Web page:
"After the sitting, he told me it was unintended, it was a slip. I accepted his explanation."


PM Lee started the ball rolling last Monday, when he issued the Writ of Election.

The next stage of the process will be Nomination Day, on Sept 13. Singaporeans get to know then if they will cast their vote or if the election is a walkover.

Nomination Day now has to come at least 10 days after the prime minister issues the Writ of Election instead of five, giving the Presidential Elections Committee more time to scrutinise applications.

Aspiring candidates will be told by Sept 12 whether they qualify, and those who do will have their nomination papers, including their financial statements, made public on Nomination Day. This aims to encourage transparency and discourage hopefuls from exaggerating their credentials.


Dr Tony Tan Keng Yam's time in the Istana has come to an end. His last day as Singapore's seventh president was Aug 31.

He was sworn into office on Sept 1, 2011, following the country's most heated presidential contest yet, beating out three other contenders to win by a narrow margin.

Dr Tan, 77, was a long-time PAP MP before he left politics in 2006. He was first elected in 1979, and was made deputy prime minister in 1995 - a position he held until he stepped down in 2005.

Until a new president is sworn in, the chairman of the Council of Presidential Advisers, Mr J.Y. Pillay, will serve as acting president.


No more empty promises this election.

Presidential hopefuls must now make a statutory declaration that they understand the role of the president as spelt out in the Constitution.

"It will then be inexcusable if he deliberately chooses to disregard the limits of the Constitution and makes promises or statements exceeding this role," said Minister Chan Chun Sing.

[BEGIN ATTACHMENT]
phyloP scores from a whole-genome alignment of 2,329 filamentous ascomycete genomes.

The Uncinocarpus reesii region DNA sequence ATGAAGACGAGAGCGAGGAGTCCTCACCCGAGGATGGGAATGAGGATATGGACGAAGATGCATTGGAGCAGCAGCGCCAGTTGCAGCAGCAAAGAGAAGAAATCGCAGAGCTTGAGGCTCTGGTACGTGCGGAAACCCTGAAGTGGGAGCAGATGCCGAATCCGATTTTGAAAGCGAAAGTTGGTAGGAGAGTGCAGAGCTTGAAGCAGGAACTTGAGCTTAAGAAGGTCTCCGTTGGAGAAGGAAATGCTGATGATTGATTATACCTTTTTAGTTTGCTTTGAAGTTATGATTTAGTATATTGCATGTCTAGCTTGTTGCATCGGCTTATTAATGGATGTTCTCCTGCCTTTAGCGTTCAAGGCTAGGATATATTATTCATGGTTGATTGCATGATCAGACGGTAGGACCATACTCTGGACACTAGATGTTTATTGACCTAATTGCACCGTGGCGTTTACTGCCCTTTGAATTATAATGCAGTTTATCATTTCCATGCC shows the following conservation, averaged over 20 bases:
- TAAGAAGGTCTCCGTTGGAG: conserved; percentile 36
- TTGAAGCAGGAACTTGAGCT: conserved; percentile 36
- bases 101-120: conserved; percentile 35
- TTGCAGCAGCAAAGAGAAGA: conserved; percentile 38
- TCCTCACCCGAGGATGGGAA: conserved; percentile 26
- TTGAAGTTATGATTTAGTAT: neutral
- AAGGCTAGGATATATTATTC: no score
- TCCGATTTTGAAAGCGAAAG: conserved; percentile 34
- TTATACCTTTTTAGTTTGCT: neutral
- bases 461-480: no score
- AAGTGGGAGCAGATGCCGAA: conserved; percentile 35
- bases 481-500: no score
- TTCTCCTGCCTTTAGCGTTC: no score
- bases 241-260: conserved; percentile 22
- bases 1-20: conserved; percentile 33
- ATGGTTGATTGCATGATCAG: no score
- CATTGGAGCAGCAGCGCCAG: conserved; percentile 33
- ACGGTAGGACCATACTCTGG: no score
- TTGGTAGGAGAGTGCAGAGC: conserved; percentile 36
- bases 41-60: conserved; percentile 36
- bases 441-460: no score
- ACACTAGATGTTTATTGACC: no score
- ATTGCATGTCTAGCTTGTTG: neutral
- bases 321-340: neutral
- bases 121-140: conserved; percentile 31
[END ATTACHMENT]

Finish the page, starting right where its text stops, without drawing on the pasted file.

This arose after several candidates made claims and promises in the 2011 election that suggested they may not have been clear about the powers and scope of the presidency.


To qualify to contest the presidency, candidates must be issued a certificate of eligibility by the Presidential Elections Committee (PEC).
The barriers for those from the private sector looking to make the cut have gone up to reflect the growth of the economy: They must have helmed a company with at least $500 million in shareholder equity to qualify, instead of $100 million in paid-up capital.
But raising the bar, said the WP, may shrink the pool of candidates and limit it to senior public officers.

Criteria for those from the public sector remain unchanged: They must have spent at least three years in a key public office.

But those who do not automatically make the cut can qualify under the "deliberative" track, which gives the six-member PEC, chaired by Public Service Commission chairman Eddie Teo, some leeway. Candidates will then have to convince the committee that they have held an office which has given them the necessary experience and ability for presidential duties.


Nine members - led by Chief Justice Sundaresh Menon - made up the Constitutional Commission, which was convened in February last year to review aspects of the elected presidency.